Anyway, he took my passport immediately and then went to a window to talk to the landing visa people, who also were mostly my age, it appeared. He came back with a paper and told me to write my name, date of birth and hotel. I told him I was staying with a friend in a different city, and he said to just write any hotel, as if I should know what a real hotel name in Ho Chi Minh would even look like. I looked at him incredulously, and he nodded and took the paper. Then he went to a booth and presumably wrote a hotel, went back to the window, and then asked me to stand by the wall. He took my photo with a handheld digital camera – I had also not brought two passport photos as I was supposed to, but they will do it for $5, less than I’d pay for those passport photos – and told me to wait more. Then he came over and asked for $50, which was legit, as the signs said $45, and I read online they charge $5 to 10 for the photo. Then he went back to the window and came back with my passport, yielding a fresh single entry Vietnam visa. The man then told me to go stand in the line, and I said thanks.

Now for the moment of truth. I picked a line with a young boy working the desk, waited five minutes, and then gave him my passport. I observed his sparse desk featuring a decade old home brewed desktop computer with some missing slot covers on the back. The blueish desk surface clearly has a history of use as a passport stamp testing surface. Then two other immigration officers (all younger than 25) came into his booth for some reason, apparently unprompted, since I didn’t observe my dude call anybody. But then one of them gave me my passport and said thanks. Phew x2!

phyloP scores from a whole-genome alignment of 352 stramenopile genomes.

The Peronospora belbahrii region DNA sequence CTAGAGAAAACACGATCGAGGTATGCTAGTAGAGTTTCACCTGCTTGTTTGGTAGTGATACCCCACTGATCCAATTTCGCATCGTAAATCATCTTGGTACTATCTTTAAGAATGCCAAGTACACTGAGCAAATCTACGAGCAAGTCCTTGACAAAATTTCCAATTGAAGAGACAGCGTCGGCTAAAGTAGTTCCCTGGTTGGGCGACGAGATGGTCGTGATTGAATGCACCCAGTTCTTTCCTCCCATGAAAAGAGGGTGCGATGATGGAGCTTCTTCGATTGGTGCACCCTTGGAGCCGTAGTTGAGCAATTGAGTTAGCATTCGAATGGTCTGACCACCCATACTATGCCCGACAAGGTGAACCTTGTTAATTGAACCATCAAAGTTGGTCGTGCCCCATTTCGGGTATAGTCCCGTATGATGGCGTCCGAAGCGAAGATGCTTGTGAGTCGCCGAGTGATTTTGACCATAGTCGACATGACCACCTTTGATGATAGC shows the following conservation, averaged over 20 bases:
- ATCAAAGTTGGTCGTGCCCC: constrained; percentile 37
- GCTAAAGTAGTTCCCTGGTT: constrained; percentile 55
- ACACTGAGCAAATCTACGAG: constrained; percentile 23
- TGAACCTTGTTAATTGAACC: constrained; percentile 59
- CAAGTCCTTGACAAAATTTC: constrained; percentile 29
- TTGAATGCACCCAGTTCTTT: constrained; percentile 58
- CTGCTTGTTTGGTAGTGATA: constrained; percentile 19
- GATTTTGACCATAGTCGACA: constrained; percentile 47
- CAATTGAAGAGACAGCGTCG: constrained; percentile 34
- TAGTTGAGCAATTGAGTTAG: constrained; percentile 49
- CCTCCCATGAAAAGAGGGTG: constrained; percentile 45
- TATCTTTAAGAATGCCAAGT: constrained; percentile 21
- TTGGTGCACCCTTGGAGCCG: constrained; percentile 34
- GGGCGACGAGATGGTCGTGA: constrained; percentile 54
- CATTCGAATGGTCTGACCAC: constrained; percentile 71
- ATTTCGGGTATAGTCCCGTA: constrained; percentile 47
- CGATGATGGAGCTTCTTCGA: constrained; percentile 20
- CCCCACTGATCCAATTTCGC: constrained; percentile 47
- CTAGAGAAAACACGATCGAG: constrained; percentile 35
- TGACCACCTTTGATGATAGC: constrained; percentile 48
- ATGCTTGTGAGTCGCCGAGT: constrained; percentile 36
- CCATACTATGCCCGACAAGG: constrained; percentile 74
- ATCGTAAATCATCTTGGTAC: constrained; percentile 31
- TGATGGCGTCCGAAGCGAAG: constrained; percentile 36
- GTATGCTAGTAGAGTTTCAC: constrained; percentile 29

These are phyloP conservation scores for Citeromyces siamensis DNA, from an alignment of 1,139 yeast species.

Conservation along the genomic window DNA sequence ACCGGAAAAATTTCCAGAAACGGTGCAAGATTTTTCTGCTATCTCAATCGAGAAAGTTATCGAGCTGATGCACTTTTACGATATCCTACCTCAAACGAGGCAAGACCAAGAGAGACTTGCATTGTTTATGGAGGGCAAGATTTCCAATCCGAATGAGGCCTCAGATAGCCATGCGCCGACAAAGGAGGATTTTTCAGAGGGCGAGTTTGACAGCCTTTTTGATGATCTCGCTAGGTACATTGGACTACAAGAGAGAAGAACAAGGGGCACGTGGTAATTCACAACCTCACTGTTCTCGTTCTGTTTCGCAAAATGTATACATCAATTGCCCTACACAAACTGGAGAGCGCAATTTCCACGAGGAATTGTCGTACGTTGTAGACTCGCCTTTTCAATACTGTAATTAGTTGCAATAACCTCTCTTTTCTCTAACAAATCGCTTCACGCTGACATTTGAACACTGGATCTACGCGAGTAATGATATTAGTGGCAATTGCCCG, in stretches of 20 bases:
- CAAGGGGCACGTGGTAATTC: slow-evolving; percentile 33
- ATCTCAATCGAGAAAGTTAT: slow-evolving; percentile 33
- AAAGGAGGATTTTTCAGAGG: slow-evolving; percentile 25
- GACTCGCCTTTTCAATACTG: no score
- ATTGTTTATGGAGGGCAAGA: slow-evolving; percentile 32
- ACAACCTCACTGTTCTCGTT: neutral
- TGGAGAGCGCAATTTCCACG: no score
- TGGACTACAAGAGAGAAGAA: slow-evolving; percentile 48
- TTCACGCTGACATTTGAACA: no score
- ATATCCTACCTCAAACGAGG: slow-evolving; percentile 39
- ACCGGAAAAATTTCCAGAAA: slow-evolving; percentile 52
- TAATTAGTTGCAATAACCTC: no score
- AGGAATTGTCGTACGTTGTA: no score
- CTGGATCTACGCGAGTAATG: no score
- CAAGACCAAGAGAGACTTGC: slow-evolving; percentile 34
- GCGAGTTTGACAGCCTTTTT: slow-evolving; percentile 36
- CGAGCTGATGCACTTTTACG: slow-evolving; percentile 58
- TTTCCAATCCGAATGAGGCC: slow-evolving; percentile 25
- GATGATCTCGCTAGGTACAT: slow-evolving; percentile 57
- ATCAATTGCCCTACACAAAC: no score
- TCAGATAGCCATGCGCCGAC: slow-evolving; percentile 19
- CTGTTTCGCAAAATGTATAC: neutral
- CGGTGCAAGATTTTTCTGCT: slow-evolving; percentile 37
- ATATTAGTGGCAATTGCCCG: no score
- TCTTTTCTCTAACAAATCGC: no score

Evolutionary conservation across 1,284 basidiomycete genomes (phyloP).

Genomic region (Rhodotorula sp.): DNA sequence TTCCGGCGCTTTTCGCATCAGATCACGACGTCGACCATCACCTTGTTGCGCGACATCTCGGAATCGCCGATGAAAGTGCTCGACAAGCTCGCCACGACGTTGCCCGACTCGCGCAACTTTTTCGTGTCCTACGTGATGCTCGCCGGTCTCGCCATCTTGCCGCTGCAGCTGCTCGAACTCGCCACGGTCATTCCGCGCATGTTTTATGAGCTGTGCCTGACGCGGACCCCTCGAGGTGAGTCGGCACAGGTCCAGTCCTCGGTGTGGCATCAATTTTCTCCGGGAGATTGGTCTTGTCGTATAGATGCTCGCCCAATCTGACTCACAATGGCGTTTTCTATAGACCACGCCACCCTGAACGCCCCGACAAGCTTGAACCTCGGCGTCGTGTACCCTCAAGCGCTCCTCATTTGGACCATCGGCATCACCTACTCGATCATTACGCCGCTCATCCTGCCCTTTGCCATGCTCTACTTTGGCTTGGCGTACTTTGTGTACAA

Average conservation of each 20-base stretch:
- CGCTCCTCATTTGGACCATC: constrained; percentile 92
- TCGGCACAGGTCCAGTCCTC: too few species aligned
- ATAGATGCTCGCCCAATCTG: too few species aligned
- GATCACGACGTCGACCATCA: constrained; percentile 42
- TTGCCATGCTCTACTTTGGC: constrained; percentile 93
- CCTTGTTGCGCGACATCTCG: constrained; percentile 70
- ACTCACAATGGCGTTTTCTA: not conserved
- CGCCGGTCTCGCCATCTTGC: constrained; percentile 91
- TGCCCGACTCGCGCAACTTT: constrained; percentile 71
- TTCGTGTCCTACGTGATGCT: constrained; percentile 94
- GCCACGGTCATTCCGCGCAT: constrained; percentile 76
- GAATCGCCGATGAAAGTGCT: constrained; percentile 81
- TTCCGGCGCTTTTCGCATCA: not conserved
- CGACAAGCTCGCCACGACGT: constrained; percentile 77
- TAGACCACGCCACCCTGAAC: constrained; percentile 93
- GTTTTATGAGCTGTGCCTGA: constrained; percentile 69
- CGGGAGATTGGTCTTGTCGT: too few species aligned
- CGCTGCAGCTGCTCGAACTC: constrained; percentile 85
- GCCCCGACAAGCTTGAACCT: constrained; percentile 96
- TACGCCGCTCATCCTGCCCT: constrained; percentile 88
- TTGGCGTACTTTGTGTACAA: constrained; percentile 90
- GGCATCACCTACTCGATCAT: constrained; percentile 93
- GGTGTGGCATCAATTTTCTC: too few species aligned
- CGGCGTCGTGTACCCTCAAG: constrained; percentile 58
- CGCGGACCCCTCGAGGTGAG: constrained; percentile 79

The arrival greeting area

It took me a while to find out where to get on the next flight, as all the signs said exit and arrivals and I saw no departures sign. I asked a woman, and she directed me to go outside, turn right and look around. Sure enough, departures, but it turned out to be international, I think. I just had to walk to the next building down, and found the domestic departures area. Overall, things went pretty smoothly!

Now I am awaiting boarding time for my final flight to Hue, where hopefully I will meet Max, but I can’t find free WiFi here to confirm with him I made it past immigration. We shall see!


Waiting for my flight to Hue, I sat near this family of five, all of whom were reading books! A sight I haven’t seen in many years.

Shortly before boarding time, I heard intense rain hitting the airport roof, but thankfully it lightened a bit and apparently wasn’t going to be a problem for the flight.